Comparison between radiofrequency ablation and sublobar resections for the therapy of stage I non-small cell lung cancer: a meta-analysis

Lung Cancer
08/06/2020

Chen S, et al. PeerJ 2020.

ABSTRACT

BACKGROUND: Sublobar resection (SLR) and radiofrequency ablation (RFA) are the two minimally invasive procedures performed for treating stage I non-small cell lung cancer (NSCLC). This study aimed to compare SLR and RFA for the treatment of stage I NSCLC using the meta-analytical method.

METHODS: We searched PubMed and Embase for articles published till December 2019 to evaluate the comparative studies and assess the survival and progression-free survival rates and postoperative complications (PROSPERO registration number: CRD42018087587). A meta-analysis was performed by combining the outcomes of the reported incidences of short-term morbidity and long-term mortality. The fixed or random effects model was utilized to calculate the pooled odds ratios (OR) and the 95% confidence intervals.

RESULTS: Four retrospective studies were considered in the course of this study. The studies included a total of 309 participants; 154 were assigned to the SLR group, and 155 were assigned to the RFA group. Moreover, there were statistically significant differences between the one- and three-year survival rates and one- and three-year progression-free survival rates for the two groups, which were in favor of the SLR group. Among the post-surgical complications, pneumothorax and pleural effusion were more common for the SLR group, while cardiac abnormalities were prevalent in the RFA group. There was no difference in prevalence of hemoptysis between SLR and RFA groups, which might be attributed to the limited study sample size.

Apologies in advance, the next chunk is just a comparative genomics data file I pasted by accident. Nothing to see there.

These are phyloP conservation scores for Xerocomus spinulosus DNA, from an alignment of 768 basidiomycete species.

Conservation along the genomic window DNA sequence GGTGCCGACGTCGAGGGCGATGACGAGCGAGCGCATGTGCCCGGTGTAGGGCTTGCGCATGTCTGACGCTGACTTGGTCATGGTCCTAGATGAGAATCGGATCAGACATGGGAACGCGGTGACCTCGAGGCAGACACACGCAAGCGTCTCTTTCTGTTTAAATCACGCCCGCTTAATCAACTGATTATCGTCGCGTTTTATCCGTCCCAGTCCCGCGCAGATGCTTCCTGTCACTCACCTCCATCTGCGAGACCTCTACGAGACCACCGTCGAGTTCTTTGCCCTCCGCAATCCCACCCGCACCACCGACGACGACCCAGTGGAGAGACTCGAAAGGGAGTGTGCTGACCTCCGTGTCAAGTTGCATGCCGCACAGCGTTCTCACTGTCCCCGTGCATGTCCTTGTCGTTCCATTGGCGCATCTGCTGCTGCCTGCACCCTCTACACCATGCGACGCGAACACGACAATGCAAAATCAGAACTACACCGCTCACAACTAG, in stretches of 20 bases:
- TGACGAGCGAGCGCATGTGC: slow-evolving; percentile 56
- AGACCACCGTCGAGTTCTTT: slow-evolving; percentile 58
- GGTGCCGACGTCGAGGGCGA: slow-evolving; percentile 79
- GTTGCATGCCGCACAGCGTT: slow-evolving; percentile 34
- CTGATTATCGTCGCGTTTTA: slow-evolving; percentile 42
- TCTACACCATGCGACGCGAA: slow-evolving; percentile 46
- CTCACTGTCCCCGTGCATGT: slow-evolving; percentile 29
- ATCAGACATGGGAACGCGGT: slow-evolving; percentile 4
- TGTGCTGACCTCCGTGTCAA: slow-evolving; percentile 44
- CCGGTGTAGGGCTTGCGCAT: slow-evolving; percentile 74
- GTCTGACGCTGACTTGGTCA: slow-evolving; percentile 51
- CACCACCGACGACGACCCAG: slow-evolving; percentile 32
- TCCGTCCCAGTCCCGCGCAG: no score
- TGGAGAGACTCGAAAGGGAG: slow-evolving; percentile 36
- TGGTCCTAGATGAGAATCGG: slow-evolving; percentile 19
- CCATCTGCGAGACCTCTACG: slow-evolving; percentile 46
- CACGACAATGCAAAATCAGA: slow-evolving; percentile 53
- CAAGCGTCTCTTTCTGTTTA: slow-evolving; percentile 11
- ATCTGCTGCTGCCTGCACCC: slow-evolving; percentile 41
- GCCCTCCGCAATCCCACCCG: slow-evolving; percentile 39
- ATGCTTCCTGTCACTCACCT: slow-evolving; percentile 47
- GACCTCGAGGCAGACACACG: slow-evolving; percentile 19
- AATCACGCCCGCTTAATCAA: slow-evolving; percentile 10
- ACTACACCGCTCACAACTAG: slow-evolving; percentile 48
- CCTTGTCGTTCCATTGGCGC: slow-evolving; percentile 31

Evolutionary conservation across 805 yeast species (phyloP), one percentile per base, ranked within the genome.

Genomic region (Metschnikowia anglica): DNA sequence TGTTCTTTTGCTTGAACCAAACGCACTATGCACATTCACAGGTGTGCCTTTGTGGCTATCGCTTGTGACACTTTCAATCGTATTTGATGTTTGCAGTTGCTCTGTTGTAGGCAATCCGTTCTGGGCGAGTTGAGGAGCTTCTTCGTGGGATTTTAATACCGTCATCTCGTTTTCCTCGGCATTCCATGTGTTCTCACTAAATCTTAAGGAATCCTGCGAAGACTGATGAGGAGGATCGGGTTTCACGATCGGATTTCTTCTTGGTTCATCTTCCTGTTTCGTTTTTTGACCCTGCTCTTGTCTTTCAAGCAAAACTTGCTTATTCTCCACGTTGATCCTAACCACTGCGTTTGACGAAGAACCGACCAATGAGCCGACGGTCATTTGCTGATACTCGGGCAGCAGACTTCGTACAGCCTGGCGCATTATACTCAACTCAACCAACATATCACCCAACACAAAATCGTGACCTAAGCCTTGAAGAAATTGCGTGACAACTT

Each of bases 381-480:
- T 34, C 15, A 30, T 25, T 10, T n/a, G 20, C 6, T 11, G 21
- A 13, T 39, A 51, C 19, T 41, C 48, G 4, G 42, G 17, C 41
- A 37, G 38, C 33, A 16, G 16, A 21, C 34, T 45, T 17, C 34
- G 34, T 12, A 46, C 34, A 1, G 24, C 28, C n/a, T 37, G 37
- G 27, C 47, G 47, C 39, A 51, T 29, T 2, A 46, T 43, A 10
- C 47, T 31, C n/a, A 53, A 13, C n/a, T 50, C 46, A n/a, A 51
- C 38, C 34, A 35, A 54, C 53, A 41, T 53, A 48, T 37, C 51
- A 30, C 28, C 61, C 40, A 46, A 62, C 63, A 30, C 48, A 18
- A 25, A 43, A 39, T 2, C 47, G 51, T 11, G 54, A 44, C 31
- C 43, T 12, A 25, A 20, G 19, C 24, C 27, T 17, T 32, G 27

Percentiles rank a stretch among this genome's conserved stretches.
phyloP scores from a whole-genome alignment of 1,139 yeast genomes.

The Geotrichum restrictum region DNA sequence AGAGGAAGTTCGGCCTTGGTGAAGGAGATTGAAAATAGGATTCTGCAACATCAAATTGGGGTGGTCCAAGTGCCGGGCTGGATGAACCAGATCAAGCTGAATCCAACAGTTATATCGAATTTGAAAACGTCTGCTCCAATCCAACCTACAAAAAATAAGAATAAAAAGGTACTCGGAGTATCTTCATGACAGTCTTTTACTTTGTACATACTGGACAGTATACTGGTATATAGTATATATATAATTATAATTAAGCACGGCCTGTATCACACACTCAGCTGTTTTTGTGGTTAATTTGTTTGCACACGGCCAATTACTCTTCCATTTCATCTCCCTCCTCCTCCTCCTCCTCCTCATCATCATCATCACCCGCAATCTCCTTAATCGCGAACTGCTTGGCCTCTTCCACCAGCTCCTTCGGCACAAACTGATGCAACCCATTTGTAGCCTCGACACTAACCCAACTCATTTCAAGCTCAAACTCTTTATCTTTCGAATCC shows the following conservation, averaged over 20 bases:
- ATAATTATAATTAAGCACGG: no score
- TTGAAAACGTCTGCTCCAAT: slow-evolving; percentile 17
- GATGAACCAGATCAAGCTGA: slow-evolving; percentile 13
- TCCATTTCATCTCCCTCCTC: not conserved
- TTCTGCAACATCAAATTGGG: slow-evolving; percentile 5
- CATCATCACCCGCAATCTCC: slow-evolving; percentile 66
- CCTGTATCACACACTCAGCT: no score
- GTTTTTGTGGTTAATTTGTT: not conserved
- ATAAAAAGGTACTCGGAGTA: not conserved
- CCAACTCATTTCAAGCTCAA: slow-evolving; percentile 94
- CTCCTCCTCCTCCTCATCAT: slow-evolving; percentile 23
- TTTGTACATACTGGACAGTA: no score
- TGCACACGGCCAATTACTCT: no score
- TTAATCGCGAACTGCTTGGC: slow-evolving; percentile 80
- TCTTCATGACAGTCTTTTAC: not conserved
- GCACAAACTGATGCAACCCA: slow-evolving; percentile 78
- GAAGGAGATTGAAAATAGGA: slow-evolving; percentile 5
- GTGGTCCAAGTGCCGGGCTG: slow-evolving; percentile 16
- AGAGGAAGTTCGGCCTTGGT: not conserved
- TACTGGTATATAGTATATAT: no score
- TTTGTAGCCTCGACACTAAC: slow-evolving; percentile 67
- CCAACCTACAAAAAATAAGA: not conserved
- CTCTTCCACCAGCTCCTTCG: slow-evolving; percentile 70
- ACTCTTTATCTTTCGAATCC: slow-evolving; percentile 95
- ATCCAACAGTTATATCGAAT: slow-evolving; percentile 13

CONCLUSION: Considering the higher survival rates and disease control in the evaluated cases, surgical resection is the preferred treatment method for stage I NSCLC. RFA can be considered a valid alternative in patients not eligible for surgery and in high-risk patients as it is less invasive and requires shorter hospital stay.